Sleep-deprivation is prevalent among Cal State LA students

Students+standing+outside+a+classroom+in+King+Hall.

Cornell Chuaseco

Seven out of 10 college students, perhaps including these Golden Eagles, get fewer than eight hours of sleep per night.

Jessica Liu, Intern Reporter

Are Cal State LA students sleep deprived?

Juggling full-time classes, jobs, extracurricular activities and taking care of family has made the answer “yes.”

Young adults between the ages of 18 to 25 need about seven to nine hours of sleep each night, according to the National Sleep Foundation. Over 70 percent of college students get fewer than eight hours of sleep per night, which can eventually result in impaired immunity, increased stress levels, increased cravings and weight gain, increased risk of depression, and impaired cognitive performance which directly affects academic performance.  

Child development major Shannon Rivera is definitely part of the 70 percent.

“I get about four to five hours of sleep depending on the amount of homework that needs to be done,” said Rivera. “I feel sleep-deprived because I help my parents around with what needs to be done and take my younger sister to her games and school.”

Rivera said she used to get her full eight hours of sleep but because of school and reading assignments, she doesn’t get enough sleep anymore.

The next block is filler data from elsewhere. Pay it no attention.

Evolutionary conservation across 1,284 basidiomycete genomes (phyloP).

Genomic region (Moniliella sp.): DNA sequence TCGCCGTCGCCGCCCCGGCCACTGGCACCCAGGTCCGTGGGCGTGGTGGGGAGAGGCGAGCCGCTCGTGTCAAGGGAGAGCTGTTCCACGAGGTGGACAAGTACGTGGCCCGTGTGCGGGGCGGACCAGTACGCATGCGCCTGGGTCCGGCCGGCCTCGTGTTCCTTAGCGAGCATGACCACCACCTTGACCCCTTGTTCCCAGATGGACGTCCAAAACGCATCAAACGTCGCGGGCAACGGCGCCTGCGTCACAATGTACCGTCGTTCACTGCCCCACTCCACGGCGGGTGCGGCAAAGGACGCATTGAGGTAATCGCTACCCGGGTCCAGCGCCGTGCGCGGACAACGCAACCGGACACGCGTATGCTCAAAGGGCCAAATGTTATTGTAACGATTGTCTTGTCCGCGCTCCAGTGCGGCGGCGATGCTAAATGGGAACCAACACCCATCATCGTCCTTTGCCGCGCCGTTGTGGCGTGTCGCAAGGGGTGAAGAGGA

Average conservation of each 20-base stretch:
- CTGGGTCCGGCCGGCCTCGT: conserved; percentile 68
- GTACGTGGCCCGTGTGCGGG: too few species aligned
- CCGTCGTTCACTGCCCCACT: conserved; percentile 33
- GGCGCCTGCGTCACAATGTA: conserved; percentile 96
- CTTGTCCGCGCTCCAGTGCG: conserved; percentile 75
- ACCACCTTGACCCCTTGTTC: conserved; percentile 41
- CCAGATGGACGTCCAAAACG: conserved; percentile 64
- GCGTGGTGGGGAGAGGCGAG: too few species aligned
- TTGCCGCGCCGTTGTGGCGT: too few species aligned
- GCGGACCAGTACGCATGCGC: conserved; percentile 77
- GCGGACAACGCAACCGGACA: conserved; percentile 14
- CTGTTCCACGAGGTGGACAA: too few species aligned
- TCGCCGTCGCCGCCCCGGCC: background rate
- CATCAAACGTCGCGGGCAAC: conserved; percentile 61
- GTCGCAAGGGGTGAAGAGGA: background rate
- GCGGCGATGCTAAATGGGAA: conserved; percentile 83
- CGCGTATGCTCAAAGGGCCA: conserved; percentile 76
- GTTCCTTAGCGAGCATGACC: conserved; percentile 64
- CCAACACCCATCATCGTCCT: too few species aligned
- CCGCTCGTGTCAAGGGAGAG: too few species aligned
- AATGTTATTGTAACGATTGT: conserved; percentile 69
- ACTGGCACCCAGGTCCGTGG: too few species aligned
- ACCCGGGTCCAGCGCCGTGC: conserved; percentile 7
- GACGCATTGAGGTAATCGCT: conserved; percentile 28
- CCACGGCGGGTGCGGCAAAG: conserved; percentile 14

“I think we can fix sleep-deprivation by telling the professor how it’s important for us to get our full eight hours of sleep,” she said. “It can help us focus during our lectures.”

For students like Rivera who have to work while attending school, time management for sleeping is even harder than normal. 

“Making time to study does take away from my sleep schedule, as well as being part of the youth group at my church,” she said. “I think taking less classes is the only solution, but I don’t want to graduate too late so it’s not really a choice.”

So how can students improve their sleep schedule?

Maintain an ideal sleeping environment. Minimize noise, light, extreme temperatures, and keep clocks out of the room to prevent anxious clock-watching. 

Exercise regularly and avoid caffeine, alcohol or large meals in the evening.

Jose Cano, an accounting major, feels fortunate to be able to balance school, work and sleep.

“I get about 10 hours of sleep every night,” said Cano. “I do not feel that I am sleep deprived as school work is pretty manageable. Although I don’t feel sleep deprived, I do think school has gotten in the way of my sleep schedule. Since the start of the school semester, I’ve been sleeping much later than I had previously.”

Cano thinks he can fix his sleep schedule by not using his phone before he goes to sleep.

Psychology major Francisco Luna Perez is still working on his sleep schedule.

“I usually get six to seven hours of sleep,” said Perez. “Sometimes I procrastinate on some assignments, so I often stay up late trying to finish them before the due date.”

Perez is another student who works and goes to school full-time.

“My work schedule has actually helped me stay on top of things,” he said. “I get out early and have more time for school and other stuff. During the weekends, I try to get as much sleep as possible.”